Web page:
News Releases from Region 01
Two New England Organizations Recognized by EPA for Environmental Successes
BOSTON – Two federal facilities in New England have been recognized by the US Environmental Protection Agency for their work applying practical cost-effective measures to protect the environment and save money.
The Department of Defense Air National Guard in Westfield, Mass., and the Department of Veterans Affairs at Manchester Medical Center in Manchester, N.H., were recognized as part of the Federal Green Challenge, a national effort under EPA's Sustainable Materials Management Program that encourages federal agencies to reduce the federal government's environmental impact.
The Department of Defense, Massachusetts (Barnes) Air National Guard, 104th Fighter Wing, was recognized in the Electronics category, purchasing 336 units of equipment certified as Gold Level by the Electronic Product Environmental Assessment Tool, a 34 percent increase. In addition, the base diverted 2,619 pounds of electronic waste from municipal solid waste.
The Department of Veterans Affairs at Manchester Medical Center was recognized in the Purchasing category for achieving a 6.6 percent reduction (1,980 pounds) in copy paper use through default duplexing and enabling electronic filing and data management capabilities.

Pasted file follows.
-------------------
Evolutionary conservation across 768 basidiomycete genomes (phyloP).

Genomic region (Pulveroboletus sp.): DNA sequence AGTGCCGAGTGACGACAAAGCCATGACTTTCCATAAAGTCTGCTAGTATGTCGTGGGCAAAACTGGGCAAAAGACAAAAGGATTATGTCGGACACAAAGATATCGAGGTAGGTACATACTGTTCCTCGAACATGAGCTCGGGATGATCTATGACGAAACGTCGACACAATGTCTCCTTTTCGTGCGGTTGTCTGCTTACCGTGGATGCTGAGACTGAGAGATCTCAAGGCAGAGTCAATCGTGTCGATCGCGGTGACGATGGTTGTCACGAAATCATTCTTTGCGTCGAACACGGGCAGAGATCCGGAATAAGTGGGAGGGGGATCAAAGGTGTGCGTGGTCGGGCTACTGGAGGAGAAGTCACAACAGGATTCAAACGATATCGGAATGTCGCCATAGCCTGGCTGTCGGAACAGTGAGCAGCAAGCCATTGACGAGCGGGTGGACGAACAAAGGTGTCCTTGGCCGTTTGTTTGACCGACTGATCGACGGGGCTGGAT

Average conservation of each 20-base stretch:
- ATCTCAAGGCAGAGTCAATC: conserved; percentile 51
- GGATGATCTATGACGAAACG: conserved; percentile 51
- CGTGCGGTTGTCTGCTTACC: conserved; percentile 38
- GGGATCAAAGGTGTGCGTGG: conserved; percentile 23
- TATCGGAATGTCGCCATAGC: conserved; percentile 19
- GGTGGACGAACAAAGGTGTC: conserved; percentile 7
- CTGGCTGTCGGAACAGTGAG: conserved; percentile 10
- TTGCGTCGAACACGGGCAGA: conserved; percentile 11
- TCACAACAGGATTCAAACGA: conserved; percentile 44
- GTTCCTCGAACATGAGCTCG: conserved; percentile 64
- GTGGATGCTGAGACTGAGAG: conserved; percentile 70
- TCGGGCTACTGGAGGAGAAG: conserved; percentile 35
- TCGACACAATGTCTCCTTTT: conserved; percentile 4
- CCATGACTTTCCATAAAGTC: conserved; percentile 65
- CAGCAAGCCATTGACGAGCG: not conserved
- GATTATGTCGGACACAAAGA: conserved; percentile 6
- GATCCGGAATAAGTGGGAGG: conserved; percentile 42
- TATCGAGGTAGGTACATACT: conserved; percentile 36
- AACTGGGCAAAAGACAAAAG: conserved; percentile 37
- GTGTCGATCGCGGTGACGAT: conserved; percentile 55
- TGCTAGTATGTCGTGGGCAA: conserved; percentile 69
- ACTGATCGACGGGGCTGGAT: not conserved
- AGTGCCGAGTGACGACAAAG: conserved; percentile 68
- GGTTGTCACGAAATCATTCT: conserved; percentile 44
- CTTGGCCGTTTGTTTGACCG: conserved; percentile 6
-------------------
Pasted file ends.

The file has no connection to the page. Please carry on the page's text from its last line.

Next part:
"Federal agencies can help reduce environmental impacts simply by leading by example," said EPA Regional Administrator Dennis Deziel. "Across the country, the agencies being recognized today have not only helped the environment, but also saved taxpayers a total of $36.1 million."
The two New England-based awardees were among 35 Federal Green Challenge members in New England, and 330 across the country.
In the year that ended in September, national Federal Green Challenge participants as a whole:
- sent nearly 180 tons of end-of-life electronics to third-party certified recyclers
- diverted more than 600,000 tons of waste from landfills.
- added nearly 5,000 electric, hybrid, and alternative fuel vehicles to their fleets.
- recycled 180 million gallons of water.